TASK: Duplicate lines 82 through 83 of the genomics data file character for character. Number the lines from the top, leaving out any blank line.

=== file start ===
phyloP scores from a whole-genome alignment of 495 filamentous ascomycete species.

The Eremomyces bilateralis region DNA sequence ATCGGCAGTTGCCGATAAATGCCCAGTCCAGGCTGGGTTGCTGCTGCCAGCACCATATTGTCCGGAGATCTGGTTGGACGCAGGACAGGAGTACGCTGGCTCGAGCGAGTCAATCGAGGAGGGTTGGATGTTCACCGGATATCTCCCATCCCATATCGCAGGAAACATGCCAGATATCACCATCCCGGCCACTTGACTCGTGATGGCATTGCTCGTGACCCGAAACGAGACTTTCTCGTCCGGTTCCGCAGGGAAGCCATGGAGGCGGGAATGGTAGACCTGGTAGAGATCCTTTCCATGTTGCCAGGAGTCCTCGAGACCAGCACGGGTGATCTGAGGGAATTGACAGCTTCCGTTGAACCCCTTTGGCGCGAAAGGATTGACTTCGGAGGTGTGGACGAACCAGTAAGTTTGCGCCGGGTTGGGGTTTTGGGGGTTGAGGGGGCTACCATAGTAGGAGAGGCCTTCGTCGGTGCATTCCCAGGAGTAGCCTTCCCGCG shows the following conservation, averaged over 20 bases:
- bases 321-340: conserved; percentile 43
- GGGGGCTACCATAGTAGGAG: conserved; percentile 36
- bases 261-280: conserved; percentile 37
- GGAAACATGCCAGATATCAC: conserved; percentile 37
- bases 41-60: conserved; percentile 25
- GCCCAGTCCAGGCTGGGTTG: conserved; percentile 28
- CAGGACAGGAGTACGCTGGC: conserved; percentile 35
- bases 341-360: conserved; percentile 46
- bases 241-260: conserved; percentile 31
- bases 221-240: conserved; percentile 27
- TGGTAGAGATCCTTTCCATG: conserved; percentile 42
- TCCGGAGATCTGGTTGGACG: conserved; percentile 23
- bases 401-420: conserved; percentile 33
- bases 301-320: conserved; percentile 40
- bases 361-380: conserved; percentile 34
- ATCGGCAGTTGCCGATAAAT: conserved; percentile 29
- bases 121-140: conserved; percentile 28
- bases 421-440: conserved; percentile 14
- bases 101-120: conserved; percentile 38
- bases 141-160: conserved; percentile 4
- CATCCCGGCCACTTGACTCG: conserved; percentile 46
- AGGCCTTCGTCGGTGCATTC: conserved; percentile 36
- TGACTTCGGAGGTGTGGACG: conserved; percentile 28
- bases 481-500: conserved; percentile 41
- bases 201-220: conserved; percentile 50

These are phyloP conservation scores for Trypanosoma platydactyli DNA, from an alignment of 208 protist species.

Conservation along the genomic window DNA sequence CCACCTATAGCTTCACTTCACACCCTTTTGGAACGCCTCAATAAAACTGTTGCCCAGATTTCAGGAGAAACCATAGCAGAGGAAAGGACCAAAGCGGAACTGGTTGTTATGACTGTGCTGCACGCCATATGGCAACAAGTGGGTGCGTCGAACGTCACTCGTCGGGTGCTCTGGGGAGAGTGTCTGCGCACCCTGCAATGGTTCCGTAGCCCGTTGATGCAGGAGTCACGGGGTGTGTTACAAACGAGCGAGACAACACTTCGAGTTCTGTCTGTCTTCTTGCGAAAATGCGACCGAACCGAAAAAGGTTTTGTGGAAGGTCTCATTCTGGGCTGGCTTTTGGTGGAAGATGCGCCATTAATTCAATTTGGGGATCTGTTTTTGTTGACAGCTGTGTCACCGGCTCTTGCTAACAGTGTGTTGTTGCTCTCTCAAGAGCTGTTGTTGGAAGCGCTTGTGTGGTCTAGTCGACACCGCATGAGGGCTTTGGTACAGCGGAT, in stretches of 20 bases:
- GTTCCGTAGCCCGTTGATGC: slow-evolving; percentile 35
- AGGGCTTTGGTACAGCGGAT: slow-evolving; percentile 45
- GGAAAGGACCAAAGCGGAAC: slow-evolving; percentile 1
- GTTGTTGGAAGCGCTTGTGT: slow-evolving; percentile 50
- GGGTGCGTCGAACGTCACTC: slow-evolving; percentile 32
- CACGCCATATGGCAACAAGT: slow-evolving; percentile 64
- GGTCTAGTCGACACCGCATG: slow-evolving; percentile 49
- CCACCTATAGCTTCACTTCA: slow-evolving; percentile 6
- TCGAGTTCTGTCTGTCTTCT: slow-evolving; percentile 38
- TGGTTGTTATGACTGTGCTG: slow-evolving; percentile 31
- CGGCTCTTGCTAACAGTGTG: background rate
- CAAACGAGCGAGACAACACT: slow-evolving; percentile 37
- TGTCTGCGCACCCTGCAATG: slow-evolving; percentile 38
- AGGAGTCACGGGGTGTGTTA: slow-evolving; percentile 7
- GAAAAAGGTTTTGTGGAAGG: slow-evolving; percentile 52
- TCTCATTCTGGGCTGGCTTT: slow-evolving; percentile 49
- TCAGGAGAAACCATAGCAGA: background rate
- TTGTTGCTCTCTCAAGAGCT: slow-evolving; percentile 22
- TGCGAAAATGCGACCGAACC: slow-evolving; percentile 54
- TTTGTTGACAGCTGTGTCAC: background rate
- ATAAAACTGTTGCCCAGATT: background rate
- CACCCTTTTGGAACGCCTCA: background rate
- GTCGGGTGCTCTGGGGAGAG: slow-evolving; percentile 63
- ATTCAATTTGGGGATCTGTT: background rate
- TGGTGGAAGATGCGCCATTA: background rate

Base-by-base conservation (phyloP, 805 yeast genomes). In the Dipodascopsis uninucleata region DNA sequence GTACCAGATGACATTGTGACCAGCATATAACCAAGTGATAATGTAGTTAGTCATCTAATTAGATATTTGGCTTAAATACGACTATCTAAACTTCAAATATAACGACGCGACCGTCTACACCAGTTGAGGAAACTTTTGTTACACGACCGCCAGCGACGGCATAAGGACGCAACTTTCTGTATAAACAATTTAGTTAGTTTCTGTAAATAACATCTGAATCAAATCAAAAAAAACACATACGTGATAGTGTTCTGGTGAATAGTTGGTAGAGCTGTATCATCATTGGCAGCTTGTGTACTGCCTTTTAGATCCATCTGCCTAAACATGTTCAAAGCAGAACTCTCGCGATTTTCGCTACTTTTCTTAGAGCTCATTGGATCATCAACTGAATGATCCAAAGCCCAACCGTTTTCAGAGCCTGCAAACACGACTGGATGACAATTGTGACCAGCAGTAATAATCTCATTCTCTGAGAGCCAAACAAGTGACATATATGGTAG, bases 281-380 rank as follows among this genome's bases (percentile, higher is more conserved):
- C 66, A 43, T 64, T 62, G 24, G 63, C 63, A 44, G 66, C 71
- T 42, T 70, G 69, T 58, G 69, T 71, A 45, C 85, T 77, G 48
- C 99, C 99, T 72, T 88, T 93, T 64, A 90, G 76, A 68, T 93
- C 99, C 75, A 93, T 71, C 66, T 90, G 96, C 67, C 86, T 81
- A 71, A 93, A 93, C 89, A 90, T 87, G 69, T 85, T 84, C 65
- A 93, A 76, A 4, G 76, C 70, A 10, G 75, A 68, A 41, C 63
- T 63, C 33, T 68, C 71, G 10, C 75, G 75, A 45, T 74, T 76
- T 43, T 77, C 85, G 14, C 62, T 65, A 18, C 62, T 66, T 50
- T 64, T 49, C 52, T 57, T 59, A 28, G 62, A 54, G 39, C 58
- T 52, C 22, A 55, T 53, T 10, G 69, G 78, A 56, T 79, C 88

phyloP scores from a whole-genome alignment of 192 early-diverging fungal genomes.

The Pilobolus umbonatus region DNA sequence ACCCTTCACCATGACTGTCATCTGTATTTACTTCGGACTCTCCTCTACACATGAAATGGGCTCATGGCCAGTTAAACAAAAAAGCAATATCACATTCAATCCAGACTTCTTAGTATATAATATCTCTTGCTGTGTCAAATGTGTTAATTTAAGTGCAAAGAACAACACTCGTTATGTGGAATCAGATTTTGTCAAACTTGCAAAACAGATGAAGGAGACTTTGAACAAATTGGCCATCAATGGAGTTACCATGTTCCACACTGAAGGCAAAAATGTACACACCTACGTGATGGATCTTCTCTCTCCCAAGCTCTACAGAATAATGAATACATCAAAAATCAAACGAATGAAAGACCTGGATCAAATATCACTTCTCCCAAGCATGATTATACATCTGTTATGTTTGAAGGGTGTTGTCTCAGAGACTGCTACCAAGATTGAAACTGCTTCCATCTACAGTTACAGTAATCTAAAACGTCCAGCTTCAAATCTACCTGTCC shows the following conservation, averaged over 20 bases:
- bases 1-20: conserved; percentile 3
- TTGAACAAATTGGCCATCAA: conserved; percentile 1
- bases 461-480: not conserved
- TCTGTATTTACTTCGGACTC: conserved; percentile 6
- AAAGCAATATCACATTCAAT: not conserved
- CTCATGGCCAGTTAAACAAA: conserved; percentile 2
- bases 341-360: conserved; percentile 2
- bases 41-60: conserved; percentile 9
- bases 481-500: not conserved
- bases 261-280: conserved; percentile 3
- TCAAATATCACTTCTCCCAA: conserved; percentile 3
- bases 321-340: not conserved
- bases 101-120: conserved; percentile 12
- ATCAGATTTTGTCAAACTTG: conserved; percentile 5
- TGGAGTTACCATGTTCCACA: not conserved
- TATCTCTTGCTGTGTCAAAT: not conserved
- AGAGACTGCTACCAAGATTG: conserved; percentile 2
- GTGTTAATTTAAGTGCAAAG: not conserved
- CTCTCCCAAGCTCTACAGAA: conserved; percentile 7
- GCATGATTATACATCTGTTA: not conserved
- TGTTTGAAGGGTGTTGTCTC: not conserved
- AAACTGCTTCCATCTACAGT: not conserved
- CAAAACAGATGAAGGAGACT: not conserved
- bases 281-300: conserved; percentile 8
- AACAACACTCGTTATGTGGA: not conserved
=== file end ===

- TGGAGTTACCATGTTCCACA: not conserved
- TATCTCTTGCTGTGTCAAAT: not conserved